An Expectation of Hierarchy

An Expectation of Hierarchy

July 17, 2012 6:26 pm 0 comments

I have worked a job since I was 14 years old. I started with a work permit that I had to get from my school to allow me to work over the summer during the ’96 Olympics, and I’ve worked ever since. During that time, I have worked full time and part time, in professional jobs and in unskilled labor positions. I’ve worked for myself and for corporate America. And through these experiences, I’ve identified one thing that makes every job stressful: an expectation of hierarchy.

Most people hate it and love it at the same time. We want titles that prove to others our worth, but we hate navigating the power differences within a company’s culture. For me, nothing can be more frustrating than having two superiors, each thinking what they want or need or think is more important than the other, telling you contradictory things. When you’re a subordinate, what can you do except to hope someone caves? And every office has the one person who thinks their title entitles them to treat everyone else terribly, right?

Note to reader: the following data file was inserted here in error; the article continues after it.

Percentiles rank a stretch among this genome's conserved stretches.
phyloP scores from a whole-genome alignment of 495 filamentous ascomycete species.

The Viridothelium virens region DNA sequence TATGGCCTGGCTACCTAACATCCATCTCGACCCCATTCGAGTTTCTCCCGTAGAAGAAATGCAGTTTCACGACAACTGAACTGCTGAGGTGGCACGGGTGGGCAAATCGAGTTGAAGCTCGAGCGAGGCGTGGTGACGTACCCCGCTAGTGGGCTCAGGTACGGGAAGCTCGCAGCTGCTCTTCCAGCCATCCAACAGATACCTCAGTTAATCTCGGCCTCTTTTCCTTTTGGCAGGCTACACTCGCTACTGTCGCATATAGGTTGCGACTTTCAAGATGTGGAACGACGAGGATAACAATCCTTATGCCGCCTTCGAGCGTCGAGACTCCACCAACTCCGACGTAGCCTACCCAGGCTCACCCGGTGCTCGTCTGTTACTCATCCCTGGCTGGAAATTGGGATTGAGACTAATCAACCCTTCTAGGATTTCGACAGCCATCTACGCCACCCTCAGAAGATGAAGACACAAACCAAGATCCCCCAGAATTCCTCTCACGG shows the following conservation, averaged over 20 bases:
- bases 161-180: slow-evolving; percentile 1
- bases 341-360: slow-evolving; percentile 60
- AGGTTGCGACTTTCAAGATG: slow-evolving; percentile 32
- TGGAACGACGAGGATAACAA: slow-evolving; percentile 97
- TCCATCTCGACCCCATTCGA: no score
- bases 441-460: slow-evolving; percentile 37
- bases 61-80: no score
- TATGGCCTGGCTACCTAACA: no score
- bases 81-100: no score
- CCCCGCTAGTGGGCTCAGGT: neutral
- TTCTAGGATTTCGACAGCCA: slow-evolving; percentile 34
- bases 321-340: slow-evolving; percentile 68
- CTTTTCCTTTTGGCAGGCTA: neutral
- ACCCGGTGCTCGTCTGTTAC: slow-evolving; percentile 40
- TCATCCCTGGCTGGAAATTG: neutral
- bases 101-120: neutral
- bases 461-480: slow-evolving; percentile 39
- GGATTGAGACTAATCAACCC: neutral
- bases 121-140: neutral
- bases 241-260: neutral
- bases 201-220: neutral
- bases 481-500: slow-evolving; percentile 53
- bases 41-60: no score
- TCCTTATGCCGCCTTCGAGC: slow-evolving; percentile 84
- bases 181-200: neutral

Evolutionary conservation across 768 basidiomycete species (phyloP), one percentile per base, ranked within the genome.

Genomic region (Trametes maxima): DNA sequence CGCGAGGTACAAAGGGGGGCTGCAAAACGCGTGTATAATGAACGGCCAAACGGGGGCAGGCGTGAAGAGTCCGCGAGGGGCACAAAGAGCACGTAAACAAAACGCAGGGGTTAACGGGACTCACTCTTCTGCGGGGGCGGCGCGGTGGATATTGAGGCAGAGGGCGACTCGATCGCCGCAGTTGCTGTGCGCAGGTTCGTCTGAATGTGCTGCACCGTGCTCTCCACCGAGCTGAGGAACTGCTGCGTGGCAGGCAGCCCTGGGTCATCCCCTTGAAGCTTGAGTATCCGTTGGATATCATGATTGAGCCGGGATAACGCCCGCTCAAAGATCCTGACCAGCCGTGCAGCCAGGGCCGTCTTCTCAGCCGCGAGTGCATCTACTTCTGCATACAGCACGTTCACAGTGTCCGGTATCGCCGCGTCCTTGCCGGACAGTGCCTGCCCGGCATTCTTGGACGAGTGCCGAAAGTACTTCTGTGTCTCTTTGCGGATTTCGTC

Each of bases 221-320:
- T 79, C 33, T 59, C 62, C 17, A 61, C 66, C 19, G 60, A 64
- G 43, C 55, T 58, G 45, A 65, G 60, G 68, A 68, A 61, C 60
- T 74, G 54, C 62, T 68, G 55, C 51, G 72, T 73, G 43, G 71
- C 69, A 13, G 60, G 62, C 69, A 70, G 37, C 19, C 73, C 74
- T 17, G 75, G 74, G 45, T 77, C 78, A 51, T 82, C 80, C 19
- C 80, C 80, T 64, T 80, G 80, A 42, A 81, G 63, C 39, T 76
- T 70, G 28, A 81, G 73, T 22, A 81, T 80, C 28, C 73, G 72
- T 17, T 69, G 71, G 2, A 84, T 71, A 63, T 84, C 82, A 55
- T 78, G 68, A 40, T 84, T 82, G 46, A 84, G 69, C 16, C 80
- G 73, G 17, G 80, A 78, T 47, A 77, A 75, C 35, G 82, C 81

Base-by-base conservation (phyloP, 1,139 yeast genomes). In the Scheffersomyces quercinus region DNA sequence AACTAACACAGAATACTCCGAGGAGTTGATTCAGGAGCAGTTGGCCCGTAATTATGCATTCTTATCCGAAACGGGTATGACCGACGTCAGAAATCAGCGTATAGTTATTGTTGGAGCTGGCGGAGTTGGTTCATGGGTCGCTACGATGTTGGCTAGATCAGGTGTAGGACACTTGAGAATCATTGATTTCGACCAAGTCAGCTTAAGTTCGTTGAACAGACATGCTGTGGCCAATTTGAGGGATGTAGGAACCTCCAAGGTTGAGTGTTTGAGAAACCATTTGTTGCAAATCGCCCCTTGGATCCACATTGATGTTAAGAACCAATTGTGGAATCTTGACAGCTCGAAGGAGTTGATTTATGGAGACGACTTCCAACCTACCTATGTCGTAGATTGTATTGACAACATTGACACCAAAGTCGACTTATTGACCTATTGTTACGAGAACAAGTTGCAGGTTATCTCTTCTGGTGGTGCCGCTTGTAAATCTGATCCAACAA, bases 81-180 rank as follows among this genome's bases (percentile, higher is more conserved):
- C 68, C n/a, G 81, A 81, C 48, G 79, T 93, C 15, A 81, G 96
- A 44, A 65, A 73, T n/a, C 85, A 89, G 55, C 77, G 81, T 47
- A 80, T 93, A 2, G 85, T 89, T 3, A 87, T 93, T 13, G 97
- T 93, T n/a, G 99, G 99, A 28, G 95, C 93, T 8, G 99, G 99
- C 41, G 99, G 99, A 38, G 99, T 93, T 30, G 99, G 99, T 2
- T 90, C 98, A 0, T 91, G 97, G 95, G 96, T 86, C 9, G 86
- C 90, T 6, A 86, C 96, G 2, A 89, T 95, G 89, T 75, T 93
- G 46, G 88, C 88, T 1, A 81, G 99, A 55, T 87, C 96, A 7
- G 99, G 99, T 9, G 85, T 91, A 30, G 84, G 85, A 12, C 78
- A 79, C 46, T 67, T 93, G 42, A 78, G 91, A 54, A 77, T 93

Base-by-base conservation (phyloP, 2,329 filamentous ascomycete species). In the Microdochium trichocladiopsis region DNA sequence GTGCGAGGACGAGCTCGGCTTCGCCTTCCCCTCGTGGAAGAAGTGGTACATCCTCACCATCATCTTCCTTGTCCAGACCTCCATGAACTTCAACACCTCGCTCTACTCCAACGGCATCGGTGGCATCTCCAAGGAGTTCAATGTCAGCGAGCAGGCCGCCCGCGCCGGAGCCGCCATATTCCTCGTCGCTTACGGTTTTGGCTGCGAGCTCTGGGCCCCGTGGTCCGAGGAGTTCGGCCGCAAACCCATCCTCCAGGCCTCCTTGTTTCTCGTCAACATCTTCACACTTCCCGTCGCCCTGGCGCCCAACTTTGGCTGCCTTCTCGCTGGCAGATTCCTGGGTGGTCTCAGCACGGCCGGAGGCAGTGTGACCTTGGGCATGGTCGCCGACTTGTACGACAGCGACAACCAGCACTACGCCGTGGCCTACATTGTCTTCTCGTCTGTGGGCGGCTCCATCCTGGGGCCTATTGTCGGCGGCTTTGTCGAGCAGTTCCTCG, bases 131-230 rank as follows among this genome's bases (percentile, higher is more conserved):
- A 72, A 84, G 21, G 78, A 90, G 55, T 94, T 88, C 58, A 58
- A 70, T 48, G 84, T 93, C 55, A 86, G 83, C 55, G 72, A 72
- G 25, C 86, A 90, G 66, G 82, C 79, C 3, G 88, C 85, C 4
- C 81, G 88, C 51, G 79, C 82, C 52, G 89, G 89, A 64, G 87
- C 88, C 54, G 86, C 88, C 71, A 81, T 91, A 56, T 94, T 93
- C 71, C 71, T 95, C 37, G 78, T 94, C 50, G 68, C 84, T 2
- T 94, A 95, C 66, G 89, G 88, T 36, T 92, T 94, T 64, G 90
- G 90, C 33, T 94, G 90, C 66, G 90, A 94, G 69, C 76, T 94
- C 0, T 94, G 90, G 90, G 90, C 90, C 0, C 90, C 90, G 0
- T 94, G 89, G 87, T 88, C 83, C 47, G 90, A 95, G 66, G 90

As with most things, I see myself straddling the general preferences of Boomers and Gen Y. The latter overwhelmingly prefers a more flat company structure, while the former prefers to have new titles to work towards. I exist in the middle, wanting the title that earns me respect (and compensation) based on my contributions, but I dream of a flat culture where that isn’t needed – where my ideas and work alone are enough to justify everyone’s respect.

I keep hearing that all of this will change when Millennials assume the power in companies. That is happening now, so here’s to hoping.

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